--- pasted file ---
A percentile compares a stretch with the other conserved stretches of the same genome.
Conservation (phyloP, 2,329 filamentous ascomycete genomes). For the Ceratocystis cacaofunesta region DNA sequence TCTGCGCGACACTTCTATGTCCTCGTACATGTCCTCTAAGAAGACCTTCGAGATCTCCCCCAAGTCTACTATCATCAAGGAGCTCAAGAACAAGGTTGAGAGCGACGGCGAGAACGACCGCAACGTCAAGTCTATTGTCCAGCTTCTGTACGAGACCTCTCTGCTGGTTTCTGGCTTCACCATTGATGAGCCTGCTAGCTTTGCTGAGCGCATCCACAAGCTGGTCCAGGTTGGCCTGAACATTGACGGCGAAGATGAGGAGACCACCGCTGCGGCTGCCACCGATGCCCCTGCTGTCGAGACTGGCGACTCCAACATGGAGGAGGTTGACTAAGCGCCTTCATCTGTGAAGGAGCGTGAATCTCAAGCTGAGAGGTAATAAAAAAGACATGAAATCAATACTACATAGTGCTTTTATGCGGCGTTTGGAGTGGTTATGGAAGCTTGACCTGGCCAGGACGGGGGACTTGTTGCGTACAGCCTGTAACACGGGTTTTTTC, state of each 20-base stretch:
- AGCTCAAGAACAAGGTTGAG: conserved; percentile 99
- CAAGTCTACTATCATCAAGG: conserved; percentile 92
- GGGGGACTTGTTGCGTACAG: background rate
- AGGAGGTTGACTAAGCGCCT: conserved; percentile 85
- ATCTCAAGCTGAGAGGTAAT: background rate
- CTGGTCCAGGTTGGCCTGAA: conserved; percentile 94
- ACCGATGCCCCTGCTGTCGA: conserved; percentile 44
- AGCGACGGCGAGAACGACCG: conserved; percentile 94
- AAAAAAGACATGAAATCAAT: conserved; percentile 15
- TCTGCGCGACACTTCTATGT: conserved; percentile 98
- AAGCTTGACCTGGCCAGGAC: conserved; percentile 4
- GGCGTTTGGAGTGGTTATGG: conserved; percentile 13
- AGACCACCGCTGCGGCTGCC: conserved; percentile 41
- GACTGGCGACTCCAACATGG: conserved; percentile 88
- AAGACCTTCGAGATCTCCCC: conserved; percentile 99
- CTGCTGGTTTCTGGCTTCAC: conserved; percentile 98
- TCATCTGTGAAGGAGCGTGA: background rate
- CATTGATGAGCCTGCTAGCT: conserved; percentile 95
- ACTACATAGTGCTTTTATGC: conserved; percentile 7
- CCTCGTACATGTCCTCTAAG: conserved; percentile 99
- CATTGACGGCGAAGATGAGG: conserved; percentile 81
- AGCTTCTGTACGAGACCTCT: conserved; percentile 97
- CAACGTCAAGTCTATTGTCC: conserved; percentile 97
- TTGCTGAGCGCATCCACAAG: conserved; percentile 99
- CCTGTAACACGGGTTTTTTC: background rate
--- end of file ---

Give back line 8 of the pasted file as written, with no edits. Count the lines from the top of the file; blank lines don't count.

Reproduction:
- CTGGTCCAGGTTGGCCTGAA: conserved; percentile 94